Freedom of the Press
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Press Freedom Score (0 = best, 100 = worst)
Legal Environment(0 = best, 30 = worst)
Political Environment(0 = best, 40 = worst)
Economic Environment(0 = best, 30 = worst)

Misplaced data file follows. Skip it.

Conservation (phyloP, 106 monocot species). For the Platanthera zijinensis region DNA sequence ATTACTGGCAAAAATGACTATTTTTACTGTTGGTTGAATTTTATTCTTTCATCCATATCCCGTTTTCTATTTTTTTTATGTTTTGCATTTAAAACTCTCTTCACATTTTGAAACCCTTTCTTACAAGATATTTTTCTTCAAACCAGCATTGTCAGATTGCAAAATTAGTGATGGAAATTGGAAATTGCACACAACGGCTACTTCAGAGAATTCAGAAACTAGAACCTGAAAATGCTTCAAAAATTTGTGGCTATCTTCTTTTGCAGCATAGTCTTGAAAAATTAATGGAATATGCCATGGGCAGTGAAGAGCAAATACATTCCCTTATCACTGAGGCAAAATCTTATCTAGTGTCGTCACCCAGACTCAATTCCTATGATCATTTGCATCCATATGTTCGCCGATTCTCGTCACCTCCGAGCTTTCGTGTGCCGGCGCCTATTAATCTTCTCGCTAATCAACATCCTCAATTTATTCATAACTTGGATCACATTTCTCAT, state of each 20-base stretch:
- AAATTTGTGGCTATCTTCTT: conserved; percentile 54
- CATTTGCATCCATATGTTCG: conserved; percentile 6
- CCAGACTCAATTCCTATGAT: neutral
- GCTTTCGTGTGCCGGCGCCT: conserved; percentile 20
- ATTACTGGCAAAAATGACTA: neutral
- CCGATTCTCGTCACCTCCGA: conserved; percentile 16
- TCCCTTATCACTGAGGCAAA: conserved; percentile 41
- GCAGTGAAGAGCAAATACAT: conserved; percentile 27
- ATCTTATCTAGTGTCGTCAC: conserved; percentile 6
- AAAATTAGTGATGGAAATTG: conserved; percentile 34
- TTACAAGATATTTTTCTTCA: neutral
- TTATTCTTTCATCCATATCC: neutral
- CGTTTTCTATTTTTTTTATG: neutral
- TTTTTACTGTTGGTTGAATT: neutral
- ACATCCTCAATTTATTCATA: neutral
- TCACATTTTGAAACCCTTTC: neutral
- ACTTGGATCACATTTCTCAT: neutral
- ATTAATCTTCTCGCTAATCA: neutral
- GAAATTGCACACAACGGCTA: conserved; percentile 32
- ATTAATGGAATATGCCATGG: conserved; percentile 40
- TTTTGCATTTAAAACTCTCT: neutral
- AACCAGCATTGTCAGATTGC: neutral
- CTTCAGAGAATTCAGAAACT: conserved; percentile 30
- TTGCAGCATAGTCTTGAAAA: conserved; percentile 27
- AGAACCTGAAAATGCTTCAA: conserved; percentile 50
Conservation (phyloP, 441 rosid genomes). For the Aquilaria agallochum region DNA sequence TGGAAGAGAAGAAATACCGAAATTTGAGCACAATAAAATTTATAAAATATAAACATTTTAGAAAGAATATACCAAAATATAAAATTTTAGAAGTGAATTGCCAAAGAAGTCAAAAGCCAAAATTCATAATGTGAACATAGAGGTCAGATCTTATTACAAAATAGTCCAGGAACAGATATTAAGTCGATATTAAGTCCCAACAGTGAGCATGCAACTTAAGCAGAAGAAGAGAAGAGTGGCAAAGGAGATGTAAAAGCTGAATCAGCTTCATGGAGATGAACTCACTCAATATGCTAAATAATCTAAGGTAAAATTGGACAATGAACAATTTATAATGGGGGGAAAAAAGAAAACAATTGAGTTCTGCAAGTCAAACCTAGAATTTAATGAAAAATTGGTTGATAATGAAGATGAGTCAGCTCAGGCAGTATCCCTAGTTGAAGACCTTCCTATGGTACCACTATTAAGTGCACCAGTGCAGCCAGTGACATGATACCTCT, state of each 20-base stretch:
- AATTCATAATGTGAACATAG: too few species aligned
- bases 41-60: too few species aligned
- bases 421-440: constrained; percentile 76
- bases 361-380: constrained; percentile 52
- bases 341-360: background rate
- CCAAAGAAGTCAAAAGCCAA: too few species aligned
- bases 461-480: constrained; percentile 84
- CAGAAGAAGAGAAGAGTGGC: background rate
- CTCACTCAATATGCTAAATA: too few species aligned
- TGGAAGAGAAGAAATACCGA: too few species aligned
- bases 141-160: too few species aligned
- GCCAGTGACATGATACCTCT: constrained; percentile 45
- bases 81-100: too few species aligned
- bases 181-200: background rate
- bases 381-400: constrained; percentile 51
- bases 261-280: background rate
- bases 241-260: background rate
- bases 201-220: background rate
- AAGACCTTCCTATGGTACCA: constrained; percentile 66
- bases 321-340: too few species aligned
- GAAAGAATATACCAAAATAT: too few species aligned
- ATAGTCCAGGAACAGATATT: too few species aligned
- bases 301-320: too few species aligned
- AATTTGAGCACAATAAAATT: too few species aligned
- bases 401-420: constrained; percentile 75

The constitution of Guyana, the only English-speaking country in South America, provides for freedom of speech and of the press, rights that are generally respected in practice. There were no reports of prior restraint of the media in 2004, although police harassment of journalists is an occasional problem. Several independent newspapers operate freely, including the dailies Stabroek News and Kaaietuer News, and even the government-owned daily, the Guyana Chronicle, covers a broad spectrum of political and nongovernmental groups. The government owns and operates the country's sole radio station, which broadcasts on three frequencies. There are no private radio stations, and the government has argued that it cannot issue radio licenses because of a lack of enabling legislation. More than a dozen privately owned television stations freely criticize the government. For example, in 2004 the Guyanese media offered ample coverage of a scandal involving allegations of extrajudicial executions carried out by the police and even accusations of a tie between a "death squad" and the country's home affairs minister. However, opposition party leaders, such as Robert Corbin of the People's National Congress/Reform, complain bitterly that they lack access to the state media. A growing number of journalists also charge the government with failure to respect freedom of the electronic media.